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What are Conditional Variables in OS?

Amaaz Ahmad

A conditional variable in operating system programming is a special kind of variable that is used to determine if a certain condition has been met or not. It is used to communicate between threads when certain conditions become true.

A conditional variable is like a queue. A thread stops its execution and enters the queue if the specified condition is not met. Once another thread makes that condition true, it sends a signal to the leading thread in the queue to continue its execution.

If there is no thread in the queue, the signal is wasted.

Supported actions

There are two types of actions that can be performed with condition variables:

  • wait
  • signal

We use the wait instruction in a thread if we want to halt the execution of that thread till a certain condition is met.

We use the signal instruction if we want to continue executing the leading thread in the waiting queue.

Difference between a conditional variable and a semaphore

Often semaphore is confused with the conditional variable. Some of the differences between a semaphore and a conditional variable are listed in the table below:

Conditional Variable


The thread waits till a certain condition is met.

Only those threads wait which make the value of the semaphore less than or equal to 0.

The signal() is wasted if there is no thread waiting.

The sem_post() is not wasted even if no thread is waiting. The value of the semaphore is increased.

We can run all waiting threads using broadcast unlocking.

We can not run all waiting threads using broadcast unlocking.

The wait() function almost always block its caller.

The wait() function does not always block its caller.

It is mostly used with mutex. It signals the change in state from one thread to another.

It is mostly used to solve critical section problems.


There are different methods to create conditional variables. We will consider an example written using the pthread conditional variables.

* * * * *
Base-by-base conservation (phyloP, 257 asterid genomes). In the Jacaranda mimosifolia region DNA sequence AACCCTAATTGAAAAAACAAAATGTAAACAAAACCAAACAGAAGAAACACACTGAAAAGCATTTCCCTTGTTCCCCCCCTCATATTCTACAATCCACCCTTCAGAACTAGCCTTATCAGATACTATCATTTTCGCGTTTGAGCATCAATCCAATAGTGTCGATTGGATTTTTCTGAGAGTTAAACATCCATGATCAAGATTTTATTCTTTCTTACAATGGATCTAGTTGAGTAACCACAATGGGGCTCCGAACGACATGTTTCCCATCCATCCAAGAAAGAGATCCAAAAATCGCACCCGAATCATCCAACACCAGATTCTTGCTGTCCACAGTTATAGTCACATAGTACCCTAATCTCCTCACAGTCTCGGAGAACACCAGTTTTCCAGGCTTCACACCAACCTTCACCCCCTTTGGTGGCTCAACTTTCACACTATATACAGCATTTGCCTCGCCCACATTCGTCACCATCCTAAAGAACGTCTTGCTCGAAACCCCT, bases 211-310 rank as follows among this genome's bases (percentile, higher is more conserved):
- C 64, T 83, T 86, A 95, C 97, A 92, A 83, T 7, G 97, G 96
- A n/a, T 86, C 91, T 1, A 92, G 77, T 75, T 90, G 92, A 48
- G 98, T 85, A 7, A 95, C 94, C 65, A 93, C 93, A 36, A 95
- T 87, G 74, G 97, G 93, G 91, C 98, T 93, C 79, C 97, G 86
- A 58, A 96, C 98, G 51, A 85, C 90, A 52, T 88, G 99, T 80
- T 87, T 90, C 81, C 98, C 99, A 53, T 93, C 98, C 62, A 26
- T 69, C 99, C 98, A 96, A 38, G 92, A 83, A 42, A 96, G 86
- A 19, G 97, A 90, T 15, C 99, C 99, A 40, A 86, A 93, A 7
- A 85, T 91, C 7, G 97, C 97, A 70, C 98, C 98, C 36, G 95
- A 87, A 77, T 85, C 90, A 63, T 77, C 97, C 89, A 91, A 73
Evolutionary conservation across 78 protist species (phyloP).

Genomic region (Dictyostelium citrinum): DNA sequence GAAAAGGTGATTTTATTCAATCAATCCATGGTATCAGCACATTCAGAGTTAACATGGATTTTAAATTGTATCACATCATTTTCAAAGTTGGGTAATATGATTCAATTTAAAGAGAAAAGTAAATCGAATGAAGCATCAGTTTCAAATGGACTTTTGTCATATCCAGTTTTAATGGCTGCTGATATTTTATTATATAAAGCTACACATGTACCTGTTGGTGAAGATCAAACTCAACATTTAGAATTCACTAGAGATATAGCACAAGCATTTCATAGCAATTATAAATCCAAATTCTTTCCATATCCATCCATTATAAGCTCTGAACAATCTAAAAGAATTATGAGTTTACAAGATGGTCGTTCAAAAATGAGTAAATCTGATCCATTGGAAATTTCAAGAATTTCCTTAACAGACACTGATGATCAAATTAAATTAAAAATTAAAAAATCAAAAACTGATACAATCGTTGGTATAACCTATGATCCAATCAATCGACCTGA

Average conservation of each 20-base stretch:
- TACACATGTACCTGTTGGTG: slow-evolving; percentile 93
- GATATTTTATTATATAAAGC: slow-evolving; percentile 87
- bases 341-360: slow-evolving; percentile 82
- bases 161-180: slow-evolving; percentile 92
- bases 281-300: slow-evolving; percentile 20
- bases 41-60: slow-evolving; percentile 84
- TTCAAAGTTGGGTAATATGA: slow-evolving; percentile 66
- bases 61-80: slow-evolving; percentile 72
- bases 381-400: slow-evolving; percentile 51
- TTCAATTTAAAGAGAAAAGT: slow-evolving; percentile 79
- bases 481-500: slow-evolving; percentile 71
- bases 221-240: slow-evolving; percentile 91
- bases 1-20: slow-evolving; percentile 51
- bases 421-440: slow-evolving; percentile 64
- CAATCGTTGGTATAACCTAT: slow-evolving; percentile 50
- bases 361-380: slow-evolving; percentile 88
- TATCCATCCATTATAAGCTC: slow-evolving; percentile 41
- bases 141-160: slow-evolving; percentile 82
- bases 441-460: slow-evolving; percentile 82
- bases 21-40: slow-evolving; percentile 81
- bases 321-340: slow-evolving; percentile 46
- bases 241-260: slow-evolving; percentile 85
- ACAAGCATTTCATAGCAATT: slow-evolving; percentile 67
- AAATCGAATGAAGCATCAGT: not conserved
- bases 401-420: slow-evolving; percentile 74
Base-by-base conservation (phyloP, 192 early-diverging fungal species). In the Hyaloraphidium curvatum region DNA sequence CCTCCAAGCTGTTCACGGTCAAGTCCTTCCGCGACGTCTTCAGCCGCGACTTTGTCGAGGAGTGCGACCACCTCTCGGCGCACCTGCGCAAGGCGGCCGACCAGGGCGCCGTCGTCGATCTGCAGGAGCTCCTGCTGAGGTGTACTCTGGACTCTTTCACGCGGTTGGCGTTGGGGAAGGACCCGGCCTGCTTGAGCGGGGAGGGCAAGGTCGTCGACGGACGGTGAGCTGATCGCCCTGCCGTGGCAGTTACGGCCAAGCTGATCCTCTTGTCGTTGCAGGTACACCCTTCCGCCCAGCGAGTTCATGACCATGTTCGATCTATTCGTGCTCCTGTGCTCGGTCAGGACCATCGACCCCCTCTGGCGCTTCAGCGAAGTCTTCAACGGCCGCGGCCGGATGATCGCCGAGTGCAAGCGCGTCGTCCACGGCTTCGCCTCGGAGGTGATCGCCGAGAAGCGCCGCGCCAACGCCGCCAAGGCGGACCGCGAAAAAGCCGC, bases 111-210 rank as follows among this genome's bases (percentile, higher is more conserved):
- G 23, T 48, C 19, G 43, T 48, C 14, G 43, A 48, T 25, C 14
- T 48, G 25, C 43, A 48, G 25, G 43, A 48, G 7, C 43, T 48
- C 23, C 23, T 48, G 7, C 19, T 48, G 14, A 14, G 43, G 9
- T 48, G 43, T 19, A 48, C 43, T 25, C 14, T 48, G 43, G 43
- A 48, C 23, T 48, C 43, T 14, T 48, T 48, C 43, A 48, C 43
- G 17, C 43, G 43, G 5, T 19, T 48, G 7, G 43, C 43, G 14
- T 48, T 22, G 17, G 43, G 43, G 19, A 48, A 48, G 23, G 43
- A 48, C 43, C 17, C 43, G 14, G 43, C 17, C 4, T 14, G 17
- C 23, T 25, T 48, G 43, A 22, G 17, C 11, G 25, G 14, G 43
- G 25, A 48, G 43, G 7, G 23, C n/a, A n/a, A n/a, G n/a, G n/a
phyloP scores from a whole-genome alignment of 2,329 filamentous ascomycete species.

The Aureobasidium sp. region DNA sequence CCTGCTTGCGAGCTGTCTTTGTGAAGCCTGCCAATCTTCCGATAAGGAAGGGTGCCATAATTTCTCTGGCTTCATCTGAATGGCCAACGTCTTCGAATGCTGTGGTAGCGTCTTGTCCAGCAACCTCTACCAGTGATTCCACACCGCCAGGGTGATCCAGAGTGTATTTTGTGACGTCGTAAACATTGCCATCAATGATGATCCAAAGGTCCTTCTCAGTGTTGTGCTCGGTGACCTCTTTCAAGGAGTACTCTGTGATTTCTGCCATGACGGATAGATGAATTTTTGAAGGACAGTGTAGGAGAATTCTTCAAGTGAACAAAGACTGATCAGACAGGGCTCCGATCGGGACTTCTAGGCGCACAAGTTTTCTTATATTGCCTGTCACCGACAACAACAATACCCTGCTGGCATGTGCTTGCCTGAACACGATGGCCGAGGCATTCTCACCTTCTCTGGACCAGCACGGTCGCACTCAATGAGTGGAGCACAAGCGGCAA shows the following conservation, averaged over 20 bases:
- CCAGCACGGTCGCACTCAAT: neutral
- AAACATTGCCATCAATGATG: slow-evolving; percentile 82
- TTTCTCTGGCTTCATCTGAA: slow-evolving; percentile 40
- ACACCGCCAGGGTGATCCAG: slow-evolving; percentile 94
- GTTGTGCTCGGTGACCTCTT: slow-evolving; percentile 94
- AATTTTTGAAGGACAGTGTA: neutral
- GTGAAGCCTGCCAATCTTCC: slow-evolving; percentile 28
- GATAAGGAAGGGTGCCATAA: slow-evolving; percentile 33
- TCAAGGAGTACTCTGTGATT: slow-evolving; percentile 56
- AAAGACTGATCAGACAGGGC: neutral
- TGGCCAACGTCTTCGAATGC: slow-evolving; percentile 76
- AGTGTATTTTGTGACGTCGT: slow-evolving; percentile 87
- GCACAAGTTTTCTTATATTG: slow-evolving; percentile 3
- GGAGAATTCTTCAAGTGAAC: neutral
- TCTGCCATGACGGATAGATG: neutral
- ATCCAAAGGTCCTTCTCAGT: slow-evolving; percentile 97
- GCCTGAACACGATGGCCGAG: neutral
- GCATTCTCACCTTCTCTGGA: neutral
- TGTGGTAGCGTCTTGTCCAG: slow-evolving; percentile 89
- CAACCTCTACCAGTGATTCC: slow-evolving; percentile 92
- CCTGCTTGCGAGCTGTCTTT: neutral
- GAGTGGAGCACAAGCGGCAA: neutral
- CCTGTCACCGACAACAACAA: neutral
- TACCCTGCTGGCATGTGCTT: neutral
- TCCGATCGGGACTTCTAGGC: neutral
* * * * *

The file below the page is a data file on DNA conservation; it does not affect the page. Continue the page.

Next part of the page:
The following snippet of code has been taken from the book “Operating Systems: Three Easy Pieces”:

int done = 0;
pthread_mutex_t m = PTHREAD_MUTEX_INITIALIZER;
pthread_cond_t c = PTHREAD_COND_INITIALIZER;

void thr_exit(){
  done = 1;

void *child(void *arg){
  return NULL;

void thr_join(){
  while (done == 0){
    pthread_cond_wait(&c, &m);

int main(int argc, char* argv[]){
  printf("parent: begin\n");
  pthread_t p;
  pthread_create(&p, NULL, child, NULL);
  printf("parent: end\n");
  return 0;

In the above snippet of code, we want to implement the threads such that the parent thread waits for the child thread to change the status of the variable done.

The program begins by creating a new thread in line 29. In the newly created thread, the child function is executed. Inside the child function, the thr_exit function is called.

In the thr_exit function, the thread first acquires the control of the mutex lock named m. This ensures that the execution of this function is not interrupted by the parent thread under any circumstances. After it acquires the lock, it changes the status of the variable done, runs the signal instruction for the conditional variable in line 8, and unlocks the mutex.

On the other hand, the parent thread runs the thr_join function. In the thr_join function, the thread first acquires the control of the mutex and enters the waiting queue after executing line 21.

If the parent thread runs first, it will enter the queue and start waiting for the signal by the child thread.

If the child thread runs first, it will change the status of the done variable, and the parent thread will never execute the wait instruction.

Hence, the functionality of the code remains intact.




Amaaz Ahmad
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